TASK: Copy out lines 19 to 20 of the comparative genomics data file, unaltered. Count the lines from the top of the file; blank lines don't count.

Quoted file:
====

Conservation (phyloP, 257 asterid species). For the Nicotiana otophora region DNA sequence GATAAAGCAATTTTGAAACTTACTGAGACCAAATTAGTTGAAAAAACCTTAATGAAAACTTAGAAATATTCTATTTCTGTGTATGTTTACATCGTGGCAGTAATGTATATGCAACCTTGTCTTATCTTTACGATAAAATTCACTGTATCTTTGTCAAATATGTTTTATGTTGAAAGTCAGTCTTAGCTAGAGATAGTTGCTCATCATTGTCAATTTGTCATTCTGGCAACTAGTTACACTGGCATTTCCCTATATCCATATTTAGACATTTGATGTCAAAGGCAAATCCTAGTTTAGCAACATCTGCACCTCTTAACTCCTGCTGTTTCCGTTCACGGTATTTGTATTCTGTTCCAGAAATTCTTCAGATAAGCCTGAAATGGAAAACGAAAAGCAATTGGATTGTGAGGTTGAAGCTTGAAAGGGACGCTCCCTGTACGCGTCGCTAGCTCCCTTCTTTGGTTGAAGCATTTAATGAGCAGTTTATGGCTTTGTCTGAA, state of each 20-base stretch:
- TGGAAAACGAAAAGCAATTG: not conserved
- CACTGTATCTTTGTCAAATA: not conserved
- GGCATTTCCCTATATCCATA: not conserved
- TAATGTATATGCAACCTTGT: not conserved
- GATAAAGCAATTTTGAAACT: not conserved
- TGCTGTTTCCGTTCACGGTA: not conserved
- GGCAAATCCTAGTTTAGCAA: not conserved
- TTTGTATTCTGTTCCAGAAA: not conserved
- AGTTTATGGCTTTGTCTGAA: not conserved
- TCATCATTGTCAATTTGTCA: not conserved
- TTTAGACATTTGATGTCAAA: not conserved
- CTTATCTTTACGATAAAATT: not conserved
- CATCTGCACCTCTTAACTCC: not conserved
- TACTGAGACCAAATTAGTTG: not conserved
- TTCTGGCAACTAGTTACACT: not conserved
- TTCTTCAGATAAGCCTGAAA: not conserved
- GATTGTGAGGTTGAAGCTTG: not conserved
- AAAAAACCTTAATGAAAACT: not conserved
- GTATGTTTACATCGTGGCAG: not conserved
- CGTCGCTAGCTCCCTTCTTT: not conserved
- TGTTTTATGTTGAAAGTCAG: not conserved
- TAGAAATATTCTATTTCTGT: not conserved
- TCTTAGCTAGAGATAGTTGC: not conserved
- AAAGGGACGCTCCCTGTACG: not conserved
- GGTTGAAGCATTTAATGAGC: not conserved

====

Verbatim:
- AAAAAACCTTAATGAAAACT: not conserved
- GTATGTTTACATCGTGGCAG: not conserved